Sailing is not about having the best gear. It’s about all having the same gear and let the best win.
Thanks for the comment John.
I don’t think I ever advocated throwing away 100,000+ Lasers, did I?
Even if the RS Aero had been selected for the Olympics, it would not have meant that all the still sailable old Lasers in the world would have to be trashed. I guess RS Sailing would have sold more Aeros and maybe that would mean the Laser builders would have sold fewer new Lasers. But many thousands of people would have gone on sailing the existing Lasers for many more years. Bruce Kirby’s old design won’t roll over and die!
I totally agree with you that sailing against other sailors with exactly the same gear is the most satisfying form of racing. True for the Laser. True for the RS Aero.
I did sail and race a Laser for over 30 years, so please don’t begrudge me my adventure of sailing a different (better) one design boat while I am still young enough to do so.
The idea that the boat that’s in the Olympics is the boat that everybody has to sail for the thousands of regattas and club races that aren’t the Olympics is completely fallacious. The fact is that, to within two decimal places, 0.00% of the sailors who race every weekend are going the the Olympics. It’s also true that a large proportion of Olympians are doing their weekly sailing in foiling Moths, A class cats, America’s cup boats, VO65s, just about anything but Lasers, 470s, etc.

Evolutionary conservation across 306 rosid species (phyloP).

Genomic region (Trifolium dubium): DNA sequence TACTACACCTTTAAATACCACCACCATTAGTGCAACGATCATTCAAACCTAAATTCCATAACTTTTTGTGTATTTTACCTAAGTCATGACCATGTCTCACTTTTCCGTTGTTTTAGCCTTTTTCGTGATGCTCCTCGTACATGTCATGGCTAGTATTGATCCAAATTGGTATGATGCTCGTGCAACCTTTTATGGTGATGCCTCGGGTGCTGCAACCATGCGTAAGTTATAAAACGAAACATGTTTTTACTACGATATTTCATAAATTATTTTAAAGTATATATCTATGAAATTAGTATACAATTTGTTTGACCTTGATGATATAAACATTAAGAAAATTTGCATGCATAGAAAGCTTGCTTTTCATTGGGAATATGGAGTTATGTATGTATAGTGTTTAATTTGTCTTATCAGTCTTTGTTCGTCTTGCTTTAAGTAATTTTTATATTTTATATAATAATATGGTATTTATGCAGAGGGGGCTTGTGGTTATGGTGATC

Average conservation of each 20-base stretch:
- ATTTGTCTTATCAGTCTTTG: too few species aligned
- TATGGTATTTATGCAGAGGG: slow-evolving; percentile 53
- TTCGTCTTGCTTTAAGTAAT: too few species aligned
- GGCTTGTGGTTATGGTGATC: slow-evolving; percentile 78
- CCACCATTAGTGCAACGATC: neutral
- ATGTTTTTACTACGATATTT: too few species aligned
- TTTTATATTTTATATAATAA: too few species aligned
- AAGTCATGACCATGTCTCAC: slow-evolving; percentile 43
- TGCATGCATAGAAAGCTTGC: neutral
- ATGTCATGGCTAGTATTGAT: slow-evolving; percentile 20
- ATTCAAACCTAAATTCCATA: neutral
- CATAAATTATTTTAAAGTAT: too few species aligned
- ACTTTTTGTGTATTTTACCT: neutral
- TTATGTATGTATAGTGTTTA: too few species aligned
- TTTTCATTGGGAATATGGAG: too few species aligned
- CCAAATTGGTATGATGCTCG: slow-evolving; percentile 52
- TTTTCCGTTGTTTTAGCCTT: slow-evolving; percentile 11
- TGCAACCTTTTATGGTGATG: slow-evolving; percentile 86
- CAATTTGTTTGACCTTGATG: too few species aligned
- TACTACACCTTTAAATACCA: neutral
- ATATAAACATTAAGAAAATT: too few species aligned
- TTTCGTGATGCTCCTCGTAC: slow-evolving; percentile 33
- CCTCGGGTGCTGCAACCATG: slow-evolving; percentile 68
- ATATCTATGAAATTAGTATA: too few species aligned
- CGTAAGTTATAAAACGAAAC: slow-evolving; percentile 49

So exactly what class is used for a couple of weeks every four years shouldn’t really impact anyone. Sorry, I’ll correct myself: Olympic status is used by manufacturers to peddle overpriced gear to hordes of never-going-to-be Olympians, and by a few select clubs to gouge out some government funds for running “training” programs for how to be an Olympic “hopeful” (So mate, what do you do? Oh, I’m a hopeful). So yes, it matters to the bureacrats and plutocrats. Meanwhile, the actual Olympians are happy hooning around on state-of-the art hi tech machines for 3.5 years per Olympic cycle, and the clubbies can and should race whatever they like. Which for many people is and will remain a Laser. Or Aero. Or whatever.
What I’m trying to say is: there might be reasons for throwing away 100.000+ Lasers, but something else being selected for the Olympics isn’t one of them.